Offset printing technology makes use of a simple yet elegant technology which has made it immensely popular through the course of time. The fundamental idea behind it is the fact that oil and water essentially have different surface tension values making them immiscible substances. Offset inks have been designed keeping this fact in consideration and hence they are all oil based inks. But the advancement of machine manufacturing techniques and increased productivity has raised many more challenges for the ink designer. These inks need to possess several qualities making it usable at high speed press environments.
Conventional sheetfed offset inks dry using oxidative polymerization of the ink film on the substrate surface. In presence of atmospheric oxygen, a chemical reaction occurs which leads to an oxygen induced free radicle polymerization of the unsaturated vegetable oils present within the ink. In order to accelerate these processes usually a transition metal based drier1 is added during the formulation of the ink. But care has to be taken because if the percentage of drier is high then “skin” formation will occur on the ink while in the ink duct and on the ink metering rollers. To avoid adverse conditions as mentioned, ink designers typically use substituted phenol based compounds known as anti-oxidants2 which decelerates the rate of oxidative-polymerization reaction. This work presents a study towards achieving an optimum mixture dosage of drier and anti-oxidant in order to stabilize the ink while press run and also help in the drying process for the ink film on the substrate. Keeping most of the ingredients unchanged, the ratio of drier to anti-oxidant was altered using multiple drier and anti-oxidant combination, and the best suited ratio and combination was selected for designing the final ink which is suitable for being used in high speed printing presses.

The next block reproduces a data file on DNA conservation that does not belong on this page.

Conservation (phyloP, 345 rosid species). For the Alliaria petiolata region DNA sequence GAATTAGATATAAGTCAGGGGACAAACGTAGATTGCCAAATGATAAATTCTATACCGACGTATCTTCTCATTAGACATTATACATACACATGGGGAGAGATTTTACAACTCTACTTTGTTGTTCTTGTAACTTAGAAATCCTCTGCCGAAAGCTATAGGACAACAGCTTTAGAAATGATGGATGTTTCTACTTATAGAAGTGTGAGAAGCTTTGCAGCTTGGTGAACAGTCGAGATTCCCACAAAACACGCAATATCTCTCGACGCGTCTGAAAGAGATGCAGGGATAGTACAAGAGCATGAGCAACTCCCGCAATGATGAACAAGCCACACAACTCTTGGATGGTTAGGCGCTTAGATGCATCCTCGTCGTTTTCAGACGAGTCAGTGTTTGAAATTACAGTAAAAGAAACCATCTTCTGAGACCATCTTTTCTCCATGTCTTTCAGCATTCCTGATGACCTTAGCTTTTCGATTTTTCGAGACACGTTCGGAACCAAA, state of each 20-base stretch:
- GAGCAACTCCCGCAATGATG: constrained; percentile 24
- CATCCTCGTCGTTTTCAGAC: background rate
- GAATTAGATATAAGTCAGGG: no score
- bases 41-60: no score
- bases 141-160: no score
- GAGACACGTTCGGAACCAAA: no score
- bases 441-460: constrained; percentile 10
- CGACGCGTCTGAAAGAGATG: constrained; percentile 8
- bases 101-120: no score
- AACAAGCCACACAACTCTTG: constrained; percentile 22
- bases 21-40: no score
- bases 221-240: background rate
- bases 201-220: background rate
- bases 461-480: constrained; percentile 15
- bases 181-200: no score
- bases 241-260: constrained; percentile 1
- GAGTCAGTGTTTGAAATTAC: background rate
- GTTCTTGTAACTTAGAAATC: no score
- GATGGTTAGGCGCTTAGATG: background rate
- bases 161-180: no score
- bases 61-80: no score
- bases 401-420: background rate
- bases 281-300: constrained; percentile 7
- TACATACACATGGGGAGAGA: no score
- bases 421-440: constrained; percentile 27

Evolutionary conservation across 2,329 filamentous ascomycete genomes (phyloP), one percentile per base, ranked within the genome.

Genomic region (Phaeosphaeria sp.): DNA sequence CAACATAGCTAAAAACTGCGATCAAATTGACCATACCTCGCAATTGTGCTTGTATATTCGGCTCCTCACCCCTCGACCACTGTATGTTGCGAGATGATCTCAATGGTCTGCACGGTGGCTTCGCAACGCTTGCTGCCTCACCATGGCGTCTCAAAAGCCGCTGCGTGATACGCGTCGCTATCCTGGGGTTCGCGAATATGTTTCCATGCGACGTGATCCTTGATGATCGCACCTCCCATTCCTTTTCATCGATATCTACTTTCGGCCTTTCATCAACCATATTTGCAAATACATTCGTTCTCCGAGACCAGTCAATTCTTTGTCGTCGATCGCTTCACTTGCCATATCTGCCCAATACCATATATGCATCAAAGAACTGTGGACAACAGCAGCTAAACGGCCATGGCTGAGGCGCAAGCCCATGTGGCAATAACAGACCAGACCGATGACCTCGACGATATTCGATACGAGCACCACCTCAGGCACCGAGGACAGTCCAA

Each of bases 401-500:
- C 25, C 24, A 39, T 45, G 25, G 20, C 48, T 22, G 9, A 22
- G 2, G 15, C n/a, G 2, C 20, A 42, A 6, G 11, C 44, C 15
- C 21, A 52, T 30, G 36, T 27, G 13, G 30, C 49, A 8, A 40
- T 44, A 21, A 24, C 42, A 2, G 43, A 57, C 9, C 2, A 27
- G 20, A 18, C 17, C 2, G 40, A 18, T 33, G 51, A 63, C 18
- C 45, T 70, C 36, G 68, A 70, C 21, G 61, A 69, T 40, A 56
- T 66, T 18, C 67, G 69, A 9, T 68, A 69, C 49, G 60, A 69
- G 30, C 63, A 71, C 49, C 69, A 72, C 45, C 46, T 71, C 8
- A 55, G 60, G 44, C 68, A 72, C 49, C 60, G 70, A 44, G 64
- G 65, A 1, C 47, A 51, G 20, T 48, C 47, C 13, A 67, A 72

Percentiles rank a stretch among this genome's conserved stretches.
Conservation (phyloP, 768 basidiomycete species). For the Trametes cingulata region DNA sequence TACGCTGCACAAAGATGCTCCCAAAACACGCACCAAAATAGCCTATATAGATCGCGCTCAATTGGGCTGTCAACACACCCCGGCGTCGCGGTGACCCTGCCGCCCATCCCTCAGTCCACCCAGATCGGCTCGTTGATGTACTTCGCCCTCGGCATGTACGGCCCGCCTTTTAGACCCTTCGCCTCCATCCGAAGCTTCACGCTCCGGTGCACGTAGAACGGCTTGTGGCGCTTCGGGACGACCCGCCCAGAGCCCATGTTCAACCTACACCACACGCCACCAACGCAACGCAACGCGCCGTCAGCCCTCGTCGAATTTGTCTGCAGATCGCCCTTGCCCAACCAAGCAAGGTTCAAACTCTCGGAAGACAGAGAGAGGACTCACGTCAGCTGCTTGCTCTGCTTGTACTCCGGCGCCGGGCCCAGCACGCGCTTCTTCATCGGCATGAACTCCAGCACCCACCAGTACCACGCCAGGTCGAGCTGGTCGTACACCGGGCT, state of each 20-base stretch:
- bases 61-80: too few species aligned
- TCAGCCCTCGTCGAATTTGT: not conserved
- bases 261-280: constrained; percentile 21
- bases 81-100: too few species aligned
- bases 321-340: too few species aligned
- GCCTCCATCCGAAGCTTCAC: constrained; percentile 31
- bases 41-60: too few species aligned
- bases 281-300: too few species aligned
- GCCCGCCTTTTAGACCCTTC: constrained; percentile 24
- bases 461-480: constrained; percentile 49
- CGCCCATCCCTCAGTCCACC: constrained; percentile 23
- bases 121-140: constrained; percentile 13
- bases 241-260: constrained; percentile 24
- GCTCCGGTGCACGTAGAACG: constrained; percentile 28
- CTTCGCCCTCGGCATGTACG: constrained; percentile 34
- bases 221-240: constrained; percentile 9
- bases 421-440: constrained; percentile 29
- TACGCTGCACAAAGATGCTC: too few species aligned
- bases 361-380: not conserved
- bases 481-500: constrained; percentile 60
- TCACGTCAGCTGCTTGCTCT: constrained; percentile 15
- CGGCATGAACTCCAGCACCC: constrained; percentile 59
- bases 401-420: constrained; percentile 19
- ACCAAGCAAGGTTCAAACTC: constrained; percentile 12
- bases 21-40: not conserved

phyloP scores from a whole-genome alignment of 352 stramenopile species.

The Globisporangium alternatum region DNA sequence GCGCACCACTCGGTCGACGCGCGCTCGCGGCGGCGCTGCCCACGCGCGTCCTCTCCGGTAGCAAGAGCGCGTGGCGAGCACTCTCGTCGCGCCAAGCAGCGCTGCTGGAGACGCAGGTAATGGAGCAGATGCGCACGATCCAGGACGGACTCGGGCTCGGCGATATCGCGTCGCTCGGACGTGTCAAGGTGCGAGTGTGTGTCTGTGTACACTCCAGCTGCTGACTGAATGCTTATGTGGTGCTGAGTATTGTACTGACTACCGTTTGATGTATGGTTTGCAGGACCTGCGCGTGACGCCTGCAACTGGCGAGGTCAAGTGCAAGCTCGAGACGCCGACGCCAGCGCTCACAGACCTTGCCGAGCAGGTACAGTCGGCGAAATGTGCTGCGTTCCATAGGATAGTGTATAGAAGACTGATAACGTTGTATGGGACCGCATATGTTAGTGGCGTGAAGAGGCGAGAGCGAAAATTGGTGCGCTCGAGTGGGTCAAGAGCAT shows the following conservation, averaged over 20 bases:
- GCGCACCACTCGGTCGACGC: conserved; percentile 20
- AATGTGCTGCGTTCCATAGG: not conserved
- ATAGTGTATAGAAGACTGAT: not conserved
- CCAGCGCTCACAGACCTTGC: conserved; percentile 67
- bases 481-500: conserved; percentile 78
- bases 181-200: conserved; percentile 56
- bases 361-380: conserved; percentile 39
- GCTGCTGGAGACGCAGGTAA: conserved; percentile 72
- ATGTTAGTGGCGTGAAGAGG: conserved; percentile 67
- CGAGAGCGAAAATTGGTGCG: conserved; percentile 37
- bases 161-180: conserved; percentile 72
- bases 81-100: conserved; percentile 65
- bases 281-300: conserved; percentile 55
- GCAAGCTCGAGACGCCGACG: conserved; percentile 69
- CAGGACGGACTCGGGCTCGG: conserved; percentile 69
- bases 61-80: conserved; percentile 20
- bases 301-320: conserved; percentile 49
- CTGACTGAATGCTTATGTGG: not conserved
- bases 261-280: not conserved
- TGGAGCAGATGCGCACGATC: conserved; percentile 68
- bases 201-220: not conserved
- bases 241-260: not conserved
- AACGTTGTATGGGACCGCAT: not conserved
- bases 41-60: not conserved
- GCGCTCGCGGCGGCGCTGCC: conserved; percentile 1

The experimental data were plotted and the results were analysed. It was important to extract a pivotal co-relation between the ratio of drier to anti-oxidant and the drying time of the ink film on substrate, so that an optimum ratio for the two can be found. The results presented conclusively shows that there exists a strong co-relation between the drying time and ratio of drier-anti-oxidant. For multiple combinations of driers and anti-oxidants at different dosage levels, it was observed that “Ratio 4” was most suitable as it provided quicker drying times in most combinations except for “Drier 1 & Anti-Oxidant 1” combination, where “Ratio 5” was the optimum level for dosage. The work done clearly confirms that other parameters remaining constant, the drier/anti-oxidant ratio clearly affects the ink-film drying times of an offset ink and the optimum dosage of drier/anti-oxidant which will provide good drying capabilities to the ink given a fixed drier/anti-oxidant combination. Further analysis may also include the probable causes which lead to variations in drying time for an ink-film depending upon which drier/anti-oxidant family combination is used.